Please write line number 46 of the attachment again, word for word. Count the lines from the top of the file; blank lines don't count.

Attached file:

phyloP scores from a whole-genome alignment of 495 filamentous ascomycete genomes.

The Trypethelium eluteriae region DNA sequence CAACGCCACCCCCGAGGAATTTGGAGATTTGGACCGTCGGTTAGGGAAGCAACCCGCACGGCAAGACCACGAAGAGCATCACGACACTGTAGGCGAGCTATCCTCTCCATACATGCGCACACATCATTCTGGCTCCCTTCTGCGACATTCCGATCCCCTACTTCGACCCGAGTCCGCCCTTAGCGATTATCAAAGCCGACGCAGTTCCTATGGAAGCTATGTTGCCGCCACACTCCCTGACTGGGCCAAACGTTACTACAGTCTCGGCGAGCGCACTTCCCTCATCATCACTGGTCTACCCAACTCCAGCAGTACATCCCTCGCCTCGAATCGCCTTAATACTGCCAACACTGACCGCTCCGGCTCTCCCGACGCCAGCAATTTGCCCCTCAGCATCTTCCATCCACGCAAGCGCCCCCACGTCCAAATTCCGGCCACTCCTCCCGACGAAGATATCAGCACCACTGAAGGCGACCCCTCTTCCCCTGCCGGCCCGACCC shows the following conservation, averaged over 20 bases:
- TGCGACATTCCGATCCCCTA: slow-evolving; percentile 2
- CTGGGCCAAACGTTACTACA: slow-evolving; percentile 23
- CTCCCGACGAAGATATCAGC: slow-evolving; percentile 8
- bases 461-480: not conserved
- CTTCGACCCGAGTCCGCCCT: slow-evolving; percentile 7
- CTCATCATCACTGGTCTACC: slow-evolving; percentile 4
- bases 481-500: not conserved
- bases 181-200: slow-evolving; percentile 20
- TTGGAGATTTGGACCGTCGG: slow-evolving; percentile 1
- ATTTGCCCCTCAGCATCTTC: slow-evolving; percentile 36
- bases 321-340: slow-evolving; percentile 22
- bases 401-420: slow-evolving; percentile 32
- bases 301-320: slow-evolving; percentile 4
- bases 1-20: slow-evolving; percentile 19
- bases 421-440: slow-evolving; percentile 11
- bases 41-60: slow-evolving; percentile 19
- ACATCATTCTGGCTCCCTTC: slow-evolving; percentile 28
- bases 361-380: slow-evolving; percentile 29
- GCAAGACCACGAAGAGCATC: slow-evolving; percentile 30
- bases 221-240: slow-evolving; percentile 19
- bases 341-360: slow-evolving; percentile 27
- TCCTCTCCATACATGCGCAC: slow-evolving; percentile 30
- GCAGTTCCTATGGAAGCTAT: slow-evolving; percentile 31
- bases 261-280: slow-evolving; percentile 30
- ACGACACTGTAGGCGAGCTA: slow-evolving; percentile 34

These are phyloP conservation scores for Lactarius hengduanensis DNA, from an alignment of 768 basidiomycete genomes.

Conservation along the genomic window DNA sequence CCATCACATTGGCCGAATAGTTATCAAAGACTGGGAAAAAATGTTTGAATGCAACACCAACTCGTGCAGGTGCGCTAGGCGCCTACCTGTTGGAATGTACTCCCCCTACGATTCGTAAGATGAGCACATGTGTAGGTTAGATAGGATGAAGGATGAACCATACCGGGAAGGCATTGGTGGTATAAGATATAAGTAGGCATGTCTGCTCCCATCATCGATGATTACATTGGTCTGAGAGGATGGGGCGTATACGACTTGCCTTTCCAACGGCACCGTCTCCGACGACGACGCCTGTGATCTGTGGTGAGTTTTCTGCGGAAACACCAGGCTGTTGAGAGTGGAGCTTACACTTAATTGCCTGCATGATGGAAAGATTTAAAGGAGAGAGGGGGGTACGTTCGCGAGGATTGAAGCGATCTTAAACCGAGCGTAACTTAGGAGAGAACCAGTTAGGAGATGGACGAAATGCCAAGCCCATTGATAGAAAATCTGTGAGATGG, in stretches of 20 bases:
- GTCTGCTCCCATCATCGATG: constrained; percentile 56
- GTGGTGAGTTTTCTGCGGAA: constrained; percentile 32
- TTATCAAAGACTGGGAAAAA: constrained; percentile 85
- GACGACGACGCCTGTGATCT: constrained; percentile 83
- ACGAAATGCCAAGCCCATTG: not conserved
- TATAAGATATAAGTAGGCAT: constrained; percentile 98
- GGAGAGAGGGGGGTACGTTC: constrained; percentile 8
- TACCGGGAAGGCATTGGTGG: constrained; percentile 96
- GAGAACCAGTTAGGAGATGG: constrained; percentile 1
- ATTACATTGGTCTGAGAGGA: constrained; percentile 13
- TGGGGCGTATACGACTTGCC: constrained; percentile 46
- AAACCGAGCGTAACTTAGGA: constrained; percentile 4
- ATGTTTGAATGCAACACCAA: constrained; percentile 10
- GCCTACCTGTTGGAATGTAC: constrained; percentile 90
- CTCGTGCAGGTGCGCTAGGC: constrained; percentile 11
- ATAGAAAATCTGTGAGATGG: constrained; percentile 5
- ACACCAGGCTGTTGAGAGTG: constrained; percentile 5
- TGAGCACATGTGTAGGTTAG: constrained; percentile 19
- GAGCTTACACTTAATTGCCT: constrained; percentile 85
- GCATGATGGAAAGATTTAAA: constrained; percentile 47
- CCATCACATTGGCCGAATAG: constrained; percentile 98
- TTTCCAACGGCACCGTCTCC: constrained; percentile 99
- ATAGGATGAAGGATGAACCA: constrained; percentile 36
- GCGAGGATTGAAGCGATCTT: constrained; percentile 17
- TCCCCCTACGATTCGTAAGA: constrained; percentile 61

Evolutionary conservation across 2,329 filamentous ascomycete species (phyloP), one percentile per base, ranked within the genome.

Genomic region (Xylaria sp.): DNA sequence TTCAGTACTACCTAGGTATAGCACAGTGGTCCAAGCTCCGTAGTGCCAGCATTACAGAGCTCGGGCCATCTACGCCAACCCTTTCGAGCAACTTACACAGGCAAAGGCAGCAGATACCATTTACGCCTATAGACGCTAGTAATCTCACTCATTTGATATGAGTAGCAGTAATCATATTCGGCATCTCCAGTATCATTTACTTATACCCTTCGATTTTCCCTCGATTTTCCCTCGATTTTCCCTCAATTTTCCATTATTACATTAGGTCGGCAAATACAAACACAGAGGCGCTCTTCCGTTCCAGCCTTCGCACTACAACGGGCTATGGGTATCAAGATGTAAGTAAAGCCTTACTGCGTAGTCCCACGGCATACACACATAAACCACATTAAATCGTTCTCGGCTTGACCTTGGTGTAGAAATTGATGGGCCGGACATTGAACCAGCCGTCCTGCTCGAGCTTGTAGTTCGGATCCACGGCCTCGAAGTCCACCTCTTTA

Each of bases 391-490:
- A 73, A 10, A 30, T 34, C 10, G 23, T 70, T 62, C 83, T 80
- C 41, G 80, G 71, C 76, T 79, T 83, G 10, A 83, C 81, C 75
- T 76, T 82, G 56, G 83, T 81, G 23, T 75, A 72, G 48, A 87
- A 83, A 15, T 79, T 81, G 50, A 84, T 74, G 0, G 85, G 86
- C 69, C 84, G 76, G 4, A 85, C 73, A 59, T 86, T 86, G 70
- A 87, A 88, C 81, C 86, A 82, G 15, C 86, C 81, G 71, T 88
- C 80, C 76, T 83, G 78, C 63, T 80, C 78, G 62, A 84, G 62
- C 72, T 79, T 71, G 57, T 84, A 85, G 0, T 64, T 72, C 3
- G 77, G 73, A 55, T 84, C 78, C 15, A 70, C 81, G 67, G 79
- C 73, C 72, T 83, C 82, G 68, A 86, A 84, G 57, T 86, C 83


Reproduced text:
- ACACCAGGCTGTTGAGAGTG: constrained; percentile 5